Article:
The Browns have thrown a lot at Jabrill Peppers since he arrived at rookie minicamp, and the talented safety has responded the way they envisioned.
He enters Saturday's dress rehearsal preseason game against the Buccaneers as a first-team safety who also hopes to make an impact on kicks and punts.
Peppers sat down with ClevelandBrowns.com earlier in the week to reflect on what he's accomplished so far and where he sees this season going.
CB.com: Going into your third preseason game, what are you trying to accomplish in a setting that's the closest thing to a real game?
Peppers: Just keep getting better. Working on the little details, fine-tuning technique and just try to keep playing good ball.
CB.com: How would you describe your ascent as a rookie on the bottom of the depth chart at the start of training camp to starting at safety heading into this game?
Peppers: I just put the work in and try to continue to excel every day, learn from the older guys. Learn that we're all in this together but it's all a competition. It's a production business and I just try to produce as much as I can. As far as the process has been going, it's been going about how I thought it would in terms of the physical and mental toll it takes on you. I talked to a couple of guys who are in their second and third year, and they say the rookie year is the longest year because you get right out of camp, you've got to train for the Combine, you've got to train for Pro Day. Then you go on all the visits, flying everywhere, and then some teams have you work out for them. Then you have the draft and within a week you're in a rookie minicamp. It definitely was what I thought and I prepared my mind and body for what's to come. You've just got to take care of yourself, do the right modalities because it's a long season and you've got to play every down like it's your last. That's how I've been going about it.
CB.com: It seems like you've been handling the mental aspect of it pretty well, and they've been asking a lot out of you. What's that been like?
Peppers: It's nothing I'm not used to. It helps me really learn the playbook more, learn what other guys are doing so I know where my help is or how I can disguise something. I think it definitely helps you play faster when you know more than just of what's asked of you.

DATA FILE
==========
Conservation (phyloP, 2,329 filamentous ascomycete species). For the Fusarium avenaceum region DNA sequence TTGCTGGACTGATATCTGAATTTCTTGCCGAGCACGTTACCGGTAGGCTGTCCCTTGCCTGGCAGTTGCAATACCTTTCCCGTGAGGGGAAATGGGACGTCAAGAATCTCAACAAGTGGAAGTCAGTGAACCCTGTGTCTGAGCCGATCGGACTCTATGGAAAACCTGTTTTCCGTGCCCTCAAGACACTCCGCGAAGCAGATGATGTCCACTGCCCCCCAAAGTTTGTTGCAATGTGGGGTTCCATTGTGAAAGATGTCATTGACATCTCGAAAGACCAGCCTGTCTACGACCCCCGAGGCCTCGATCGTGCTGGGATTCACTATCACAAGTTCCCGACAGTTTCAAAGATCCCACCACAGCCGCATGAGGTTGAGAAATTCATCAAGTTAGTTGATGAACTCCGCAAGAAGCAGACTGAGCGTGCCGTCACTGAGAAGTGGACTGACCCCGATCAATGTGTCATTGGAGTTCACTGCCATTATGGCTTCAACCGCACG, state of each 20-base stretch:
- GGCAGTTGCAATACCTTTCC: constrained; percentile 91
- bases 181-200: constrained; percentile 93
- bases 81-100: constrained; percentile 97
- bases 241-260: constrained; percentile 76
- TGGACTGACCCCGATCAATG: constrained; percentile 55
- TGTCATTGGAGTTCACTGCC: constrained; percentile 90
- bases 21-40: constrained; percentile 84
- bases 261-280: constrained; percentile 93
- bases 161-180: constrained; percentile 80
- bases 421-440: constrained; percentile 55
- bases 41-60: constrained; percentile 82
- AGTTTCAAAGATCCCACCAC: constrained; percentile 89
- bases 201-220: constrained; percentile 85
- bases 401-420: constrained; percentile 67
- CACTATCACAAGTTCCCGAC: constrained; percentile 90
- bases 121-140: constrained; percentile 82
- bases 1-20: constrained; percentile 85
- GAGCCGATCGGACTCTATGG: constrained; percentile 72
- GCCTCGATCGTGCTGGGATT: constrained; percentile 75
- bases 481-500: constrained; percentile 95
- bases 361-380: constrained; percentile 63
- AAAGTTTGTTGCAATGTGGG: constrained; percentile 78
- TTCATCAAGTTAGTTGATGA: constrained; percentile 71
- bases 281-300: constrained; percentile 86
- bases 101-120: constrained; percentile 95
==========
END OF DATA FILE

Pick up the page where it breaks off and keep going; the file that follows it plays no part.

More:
CB.com: This rookie class is starting to make an impact and is poised to have an impact at a lot of prominent positions. You've talked about this being a foundation going forward. What's it like to see this become a reality?
Peppers: We still have a long way to go. We know that we don't really buy into what people have to say about us both good or bad. We know what we have to do and we know how we have to do it. When you come in here, you're not looked at as a rookie. We need to contribute right away, in some way or some aspect. Handle things like you've been here before. We don't want to hear, 'He's a rookie, it's a rookie mistake.' We're all here for one thing, and that's to win. Be accountable and hold everyone accountable. That goes from the vets all the way down to the rookies. We don't really think of ourselves as rookies. We think of ourselves as we're going to go challenge and compete every day, get better every day, because they're counting on us to help win ballgames. I think our minds are definitely in the right light in that aspect but we've still got a long way to go.
CB.com: What's the adjustment been like going from college to pros when it comes to returning punts and kicks?
Peppers: I personally think returning in the NFL is kind of easier because the guys can't leave until the ball is punted. Most of the time the gunner is doubled. You're catching the ball with at least 5-10 yards of room as opposed to college where they can leave right away. You're catching it and sometimes you've got to make a move as you're catching it. It's definitely easier in that aspect because you have more room to operate and let your instincts take over. It's also the league. Guys are faster, you've got big guys that are more athletic than you've seen in college. It's a double-edged sword but I'll definitely take more space over just guys being bigger and athletic. The Big Ten has a lot of big and athletic guys so I'll definitely take the more space nine times out of 10. It's been going well. I feel as though I didn't fully capitalize on the punts I've had already. I feel as though I should have definitely had two touchdowns. That's still part of the adjustment period. Once guys continue to gel, feel each other out, feel how guys like to block, feel how I like to run, I definitely think the more we form that cohesiveness, the better the unit will be. We're not even reaching the surface yet. We're just getting better every day.
CB.com: You're mild-mannered off the field but a source of energy on it. Where does that come from and when do you flip the switch?
Peppers: It just sort of happens. It's for the love of the game. Everything I've been through, football is always my escape where I express myself and not care what people think of me. I'm just out there playing football, doing what I love to do. It's just a joy doing that. How can you be upset about doing something you love to do? This is my job now and that sounds crazy. I wouldn't have it any other way. I just try to get the guys around me riled up if practice is moving a little slow and things like that. Come game time, we're always ready to go, so we're all like that. That's just how I take my approach.